Lillard started the game 1:10 from a distance of 3 points. He finished 4-of-4. Just a standard game with 31 points, seven rebounds and 10 assists – and one win.
“It’s like a cheat code – I’ve never seen anything like it,” said Enes Kanter. “And I’ve played with some great players. But I’ve never seen anything like it. It’s wild.”
The lady-time mentality is well documented, and Lillard has been answering questions about it since his first famous hit hit the clutch – in 2014 to eliminate the Houston Rockets. But he revealed Tuesday that part of unlocking the mindset for big moments is in his own mind game with himself.
“I don’t know why,” he said, “I’ll just do it.”
Stephen A. Smith apologizes for overlooking Damian Lillard’s exceptional accomplishments this season.
The attention of the defenders, the fear he hears in the assistant coaches’ voices asking the players to stay on top of him, can give Lillard a shot of confidence even if the shot doesn’t go off.
“It’s encouraging at these moments,” said Lillard. “Sometimes I fall short. Sometimes they do it well enough or the shots don’t go in, but in those moments I tell myself, if they leave, they might go back and say, ‘This is why we wanted you to do it do it so it doesn’t happen to us. ‘I want to do this to the opposing team. “
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Lillard said he doesn’t remember exactly when he started playing these mind games with himself – maybe his second season, he suspected – and has no explanation for how he mentally brings himself to this place to turn it on.
“It’s internal,” he said. “You just ask. You are just asking the extra of yourself. There is nothing that it comes from [Blazers head] Trainer [Terry] Stotts, nothing comes from there [NBA development coach] Phil Beckner, none of that. It’s just inside, I’m like, “I have to find a way.” This is an opportunity to stand up and rise great. “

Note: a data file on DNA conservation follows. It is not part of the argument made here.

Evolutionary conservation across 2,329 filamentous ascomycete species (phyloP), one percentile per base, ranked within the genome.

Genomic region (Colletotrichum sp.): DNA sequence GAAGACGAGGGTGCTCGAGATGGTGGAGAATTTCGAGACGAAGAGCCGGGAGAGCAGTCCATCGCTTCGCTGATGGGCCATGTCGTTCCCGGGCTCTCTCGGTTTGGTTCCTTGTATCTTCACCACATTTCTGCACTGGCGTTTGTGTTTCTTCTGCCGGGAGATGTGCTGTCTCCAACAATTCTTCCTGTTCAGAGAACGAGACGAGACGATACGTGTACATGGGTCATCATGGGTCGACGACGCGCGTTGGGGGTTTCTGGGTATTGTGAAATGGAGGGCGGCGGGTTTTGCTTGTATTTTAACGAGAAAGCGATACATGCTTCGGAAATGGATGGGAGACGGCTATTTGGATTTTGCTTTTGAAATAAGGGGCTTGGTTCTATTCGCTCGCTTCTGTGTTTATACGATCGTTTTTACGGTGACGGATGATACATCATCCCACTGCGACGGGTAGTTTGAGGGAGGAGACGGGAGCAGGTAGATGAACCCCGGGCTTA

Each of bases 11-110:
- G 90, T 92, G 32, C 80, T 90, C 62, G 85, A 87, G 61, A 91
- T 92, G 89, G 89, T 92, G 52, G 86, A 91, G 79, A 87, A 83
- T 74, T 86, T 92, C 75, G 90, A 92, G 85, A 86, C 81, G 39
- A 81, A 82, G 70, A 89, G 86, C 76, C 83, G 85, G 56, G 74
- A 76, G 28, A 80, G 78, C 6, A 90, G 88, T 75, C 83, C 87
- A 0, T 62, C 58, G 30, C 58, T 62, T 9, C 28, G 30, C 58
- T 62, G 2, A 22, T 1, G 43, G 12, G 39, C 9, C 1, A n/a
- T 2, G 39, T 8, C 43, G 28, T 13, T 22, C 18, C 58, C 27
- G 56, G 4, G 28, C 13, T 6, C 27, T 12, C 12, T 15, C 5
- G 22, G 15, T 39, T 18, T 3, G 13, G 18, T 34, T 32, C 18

At the end of the third quarter, Lillard bumped on his knees with Dort and took a long time to get rid of it. The Blazers fouled so he could check on the bench, and even after he got the all-clear, Lillard watched as he rubbed and flexed his knee at times. It was a brief moment of terror for the blazers, who have already dealt with a wave of wear and tear. That wear and tear has given some of their young players an opportunity to develop which could benefit the team in the long run. As last postseason showed, without Lillard there is no Dame Time, which means there are no blazers.
Therefore, he accepts and understands the responsibility that he carries, especially without injuring his back space closer to CJ McCollum. And even on a night when it didn’t happen, Lillard’s inner voice continued to speak to him, telling him that there was an opportunity for a moment.
“I’ve told myself that and I’ve often come up short. But it’s a real thing,” he said. “I always talk like that to myself. You have to find a way. You have to get started. You shot the whole game badly, but this is a new beginning. I always talk like this to myself.”
Freezing. In the good way.